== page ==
Military iPad and Smartphone Apps Make Angry Birds Look Somehow Childish
These apps track allies and enemies using GPS, super-secure 3G, and augmented reality
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At this year’s Association of the U.S. Army gathering, developers showed off a handful of new military-focused apps (using consumer hardware, mostly) that bring a new level of seriousness to our gadgets. Sure, you may be an expert tower defense game player, but what about defending actual towers?
The apps mostly center on mapping, in various forms. One of the best uses of a smartphone in the consumer world is the ability to center yourself, to find out where you are and what’s around you, good and bad. In the military, it’s not so different, but instead of finding good coffeeshops and avoiding the C train, you’d want to know the locations of your allies and enemies. There are a few different ways to do it, some of which works with specific hardware.
The iPad, with its big screen, is a great device for GPS mapping. The image above, from Textron Systems, uploads the locations of friendlies and unfriendlies to SoldierEyes, a secure cloud-based service. Then there’s Raytheon’s curiously named RATS (Raytheon Advanced Tactical Systems), which provides a sort of buddy list that allows secure sharing of locations between users. Instead of SoldierEyes, RATS uses a server called RATMAN (no word on if Raytheon swiped some of DARPA’s rogue acronym-writers for this).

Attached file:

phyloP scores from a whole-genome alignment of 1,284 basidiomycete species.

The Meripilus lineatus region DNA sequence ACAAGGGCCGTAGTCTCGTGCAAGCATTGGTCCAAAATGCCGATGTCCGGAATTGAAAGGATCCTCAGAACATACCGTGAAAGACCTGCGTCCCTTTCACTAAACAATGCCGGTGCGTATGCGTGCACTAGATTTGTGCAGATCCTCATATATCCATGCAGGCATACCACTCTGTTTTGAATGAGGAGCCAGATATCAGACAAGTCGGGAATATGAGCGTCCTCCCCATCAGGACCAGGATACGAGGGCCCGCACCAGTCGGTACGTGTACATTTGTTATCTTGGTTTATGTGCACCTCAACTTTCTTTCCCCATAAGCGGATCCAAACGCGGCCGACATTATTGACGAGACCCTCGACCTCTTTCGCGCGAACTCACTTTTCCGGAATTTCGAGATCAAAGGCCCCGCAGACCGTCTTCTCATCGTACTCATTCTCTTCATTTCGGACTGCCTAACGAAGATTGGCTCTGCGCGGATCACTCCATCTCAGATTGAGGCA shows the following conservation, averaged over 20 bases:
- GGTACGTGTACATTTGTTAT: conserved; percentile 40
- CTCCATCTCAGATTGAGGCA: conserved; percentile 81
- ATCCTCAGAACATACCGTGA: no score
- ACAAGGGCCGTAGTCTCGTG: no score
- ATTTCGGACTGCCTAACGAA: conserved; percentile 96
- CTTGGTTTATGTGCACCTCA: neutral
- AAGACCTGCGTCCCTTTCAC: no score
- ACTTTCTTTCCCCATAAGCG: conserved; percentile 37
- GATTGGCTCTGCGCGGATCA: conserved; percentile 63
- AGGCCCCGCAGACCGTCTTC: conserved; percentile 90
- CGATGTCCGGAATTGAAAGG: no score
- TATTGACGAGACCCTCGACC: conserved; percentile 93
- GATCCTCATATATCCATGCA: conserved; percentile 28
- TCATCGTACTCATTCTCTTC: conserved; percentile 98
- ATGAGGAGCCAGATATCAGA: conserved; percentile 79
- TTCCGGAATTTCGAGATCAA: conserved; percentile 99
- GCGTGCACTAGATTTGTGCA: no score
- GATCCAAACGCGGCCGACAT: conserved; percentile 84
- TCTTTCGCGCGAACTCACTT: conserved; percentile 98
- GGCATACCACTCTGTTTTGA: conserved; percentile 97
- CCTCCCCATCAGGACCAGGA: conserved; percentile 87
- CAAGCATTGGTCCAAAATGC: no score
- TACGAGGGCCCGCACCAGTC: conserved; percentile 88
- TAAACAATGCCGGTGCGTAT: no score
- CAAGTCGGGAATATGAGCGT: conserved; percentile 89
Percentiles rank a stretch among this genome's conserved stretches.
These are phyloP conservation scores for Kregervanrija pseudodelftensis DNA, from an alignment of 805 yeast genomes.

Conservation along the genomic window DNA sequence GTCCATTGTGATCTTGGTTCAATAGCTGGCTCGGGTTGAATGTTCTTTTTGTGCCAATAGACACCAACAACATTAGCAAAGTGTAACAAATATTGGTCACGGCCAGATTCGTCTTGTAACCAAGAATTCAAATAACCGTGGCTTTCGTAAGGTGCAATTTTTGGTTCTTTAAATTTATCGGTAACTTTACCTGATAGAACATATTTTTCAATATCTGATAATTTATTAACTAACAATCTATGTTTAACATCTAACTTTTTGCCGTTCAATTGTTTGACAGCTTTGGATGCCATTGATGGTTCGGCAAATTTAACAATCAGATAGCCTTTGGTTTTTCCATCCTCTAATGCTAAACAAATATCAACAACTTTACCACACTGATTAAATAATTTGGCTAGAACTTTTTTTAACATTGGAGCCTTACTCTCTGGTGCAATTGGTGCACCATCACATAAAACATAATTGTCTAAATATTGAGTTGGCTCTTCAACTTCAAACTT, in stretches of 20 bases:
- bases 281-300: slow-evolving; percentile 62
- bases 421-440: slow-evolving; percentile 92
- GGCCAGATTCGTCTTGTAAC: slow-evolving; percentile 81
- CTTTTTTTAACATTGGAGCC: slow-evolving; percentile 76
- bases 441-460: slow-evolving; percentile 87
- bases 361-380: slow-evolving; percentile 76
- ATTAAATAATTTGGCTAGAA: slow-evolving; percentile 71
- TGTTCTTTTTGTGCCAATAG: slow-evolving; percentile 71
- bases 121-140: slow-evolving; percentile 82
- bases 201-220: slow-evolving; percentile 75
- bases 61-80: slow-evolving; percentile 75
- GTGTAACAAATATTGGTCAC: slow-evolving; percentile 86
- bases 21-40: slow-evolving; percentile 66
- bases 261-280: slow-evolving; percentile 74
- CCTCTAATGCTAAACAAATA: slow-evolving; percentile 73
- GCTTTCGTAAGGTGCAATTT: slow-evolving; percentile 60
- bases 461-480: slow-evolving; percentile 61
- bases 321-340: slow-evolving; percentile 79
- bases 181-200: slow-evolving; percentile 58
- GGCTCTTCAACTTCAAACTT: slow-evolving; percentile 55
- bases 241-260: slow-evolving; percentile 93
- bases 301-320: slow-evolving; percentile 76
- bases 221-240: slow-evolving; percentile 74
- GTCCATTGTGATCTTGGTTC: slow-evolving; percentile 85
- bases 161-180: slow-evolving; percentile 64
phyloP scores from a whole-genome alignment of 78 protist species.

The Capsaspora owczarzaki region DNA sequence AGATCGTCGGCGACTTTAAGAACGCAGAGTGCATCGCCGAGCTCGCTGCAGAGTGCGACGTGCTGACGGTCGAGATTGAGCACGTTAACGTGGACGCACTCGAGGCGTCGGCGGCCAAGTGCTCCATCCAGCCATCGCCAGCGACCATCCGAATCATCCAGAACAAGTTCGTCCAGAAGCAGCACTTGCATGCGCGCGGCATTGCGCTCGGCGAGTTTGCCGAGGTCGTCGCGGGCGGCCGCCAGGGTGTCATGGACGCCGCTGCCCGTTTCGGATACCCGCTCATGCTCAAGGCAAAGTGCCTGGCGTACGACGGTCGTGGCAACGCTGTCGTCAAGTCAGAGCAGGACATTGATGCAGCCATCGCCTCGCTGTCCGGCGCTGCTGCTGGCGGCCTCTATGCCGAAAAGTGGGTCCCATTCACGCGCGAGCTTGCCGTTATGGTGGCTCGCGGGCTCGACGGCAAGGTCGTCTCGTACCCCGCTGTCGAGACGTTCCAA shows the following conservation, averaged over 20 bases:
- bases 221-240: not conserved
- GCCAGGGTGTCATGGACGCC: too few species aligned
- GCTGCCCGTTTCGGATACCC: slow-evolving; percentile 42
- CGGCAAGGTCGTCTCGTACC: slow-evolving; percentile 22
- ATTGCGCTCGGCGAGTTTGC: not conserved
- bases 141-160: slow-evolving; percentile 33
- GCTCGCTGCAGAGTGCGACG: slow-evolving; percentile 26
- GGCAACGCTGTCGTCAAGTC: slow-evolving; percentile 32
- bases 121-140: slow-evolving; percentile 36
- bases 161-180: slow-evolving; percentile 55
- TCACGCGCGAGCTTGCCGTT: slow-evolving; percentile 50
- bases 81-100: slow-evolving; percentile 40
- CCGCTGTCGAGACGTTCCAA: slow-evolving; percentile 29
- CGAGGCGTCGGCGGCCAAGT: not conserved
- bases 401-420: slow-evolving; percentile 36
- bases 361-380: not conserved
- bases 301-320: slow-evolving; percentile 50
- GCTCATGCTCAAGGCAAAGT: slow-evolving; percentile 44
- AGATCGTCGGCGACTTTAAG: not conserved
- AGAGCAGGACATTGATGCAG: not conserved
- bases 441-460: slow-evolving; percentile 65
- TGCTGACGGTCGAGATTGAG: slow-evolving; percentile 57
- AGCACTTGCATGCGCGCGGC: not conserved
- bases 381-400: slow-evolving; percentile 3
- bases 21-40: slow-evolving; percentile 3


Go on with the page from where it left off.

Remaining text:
But the iPad notably lacks a camera, so it can’t handle any kind of augmented reality. Local Augmented Reality, which also uses SoldierEyes, is an Android app that allows you to hold the device up like a camera and see icons representing allies or enemies, even if you can’t physically see them.
These apps aren’t available in the App Store or Android Market, for pretty obvious reasons, and aren’t currently being used in the field–but they definitely give the smartphone in your pocket an element of potential danger. It’s great seeing our own gadgetry being used for insane/deadly purposes, like flash drives, iPhones, and, um, dogs.